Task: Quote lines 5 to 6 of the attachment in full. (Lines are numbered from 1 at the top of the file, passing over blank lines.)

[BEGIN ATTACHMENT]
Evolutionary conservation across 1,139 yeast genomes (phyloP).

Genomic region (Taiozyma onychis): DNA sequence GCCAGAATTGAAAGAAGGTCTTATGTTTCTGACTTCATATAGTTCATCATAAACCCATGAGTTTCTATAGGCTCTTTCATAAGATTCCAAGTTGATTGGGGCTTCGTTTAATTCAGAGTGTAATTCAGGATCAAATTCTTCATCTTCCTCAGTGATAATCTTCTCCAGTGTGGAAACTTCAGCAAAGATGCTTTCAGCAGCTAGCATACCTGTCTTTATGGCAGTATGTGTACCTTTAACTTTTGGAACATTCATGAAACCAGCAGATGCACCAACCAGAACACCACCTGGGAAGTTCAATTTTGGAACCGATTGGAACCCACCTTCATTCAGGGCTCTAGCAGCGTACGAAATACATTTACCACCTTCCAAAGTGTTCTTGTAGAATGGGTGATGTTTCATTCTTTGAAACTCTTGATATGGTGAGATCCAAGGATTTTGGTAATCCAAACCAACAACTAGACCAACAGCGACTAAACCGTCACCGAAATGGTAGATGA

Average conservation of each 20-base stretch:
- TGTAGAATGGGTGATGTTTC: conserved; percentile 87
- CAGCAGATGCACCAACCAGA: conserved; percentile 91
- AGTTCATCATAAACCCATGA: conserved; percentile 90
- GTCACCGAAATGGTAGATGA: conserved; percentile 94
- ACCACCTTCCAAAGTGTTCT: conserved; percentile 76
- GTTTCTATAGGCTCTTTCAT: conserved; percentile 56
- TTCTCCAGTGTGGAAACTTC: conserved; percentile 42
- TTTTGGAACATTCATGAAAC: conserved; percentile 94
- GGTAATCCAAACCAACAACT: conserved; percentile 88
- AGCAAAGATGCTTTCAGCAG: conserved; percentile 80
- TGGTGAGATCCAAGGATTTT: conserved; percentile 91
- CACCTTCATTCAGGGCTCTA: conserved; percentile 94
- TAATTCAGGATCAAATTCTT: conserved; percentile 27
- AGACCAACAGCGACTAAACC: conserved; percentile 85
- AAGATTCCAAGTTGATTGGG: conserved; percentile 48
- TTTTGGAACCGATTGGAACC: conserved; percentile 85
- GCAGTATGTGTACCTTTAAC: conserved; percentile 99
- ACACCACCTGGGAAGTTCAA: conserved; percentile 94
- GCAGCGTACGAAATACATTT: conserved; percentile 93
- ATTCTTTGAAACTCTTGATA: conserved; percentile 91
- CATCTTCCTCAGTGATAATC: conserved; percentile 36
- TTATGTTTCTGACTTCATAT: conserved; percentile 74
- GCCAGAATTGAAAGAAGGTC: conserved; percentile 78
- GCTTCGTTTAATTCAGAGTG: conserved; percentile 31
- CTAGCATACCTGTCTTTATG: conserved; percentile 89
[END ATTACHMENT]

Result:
- CAGCAGATGCACCAACCAGA: conserved; percentile 91
- AGTTCATCATAAACCCATGA: conserved; percentile 90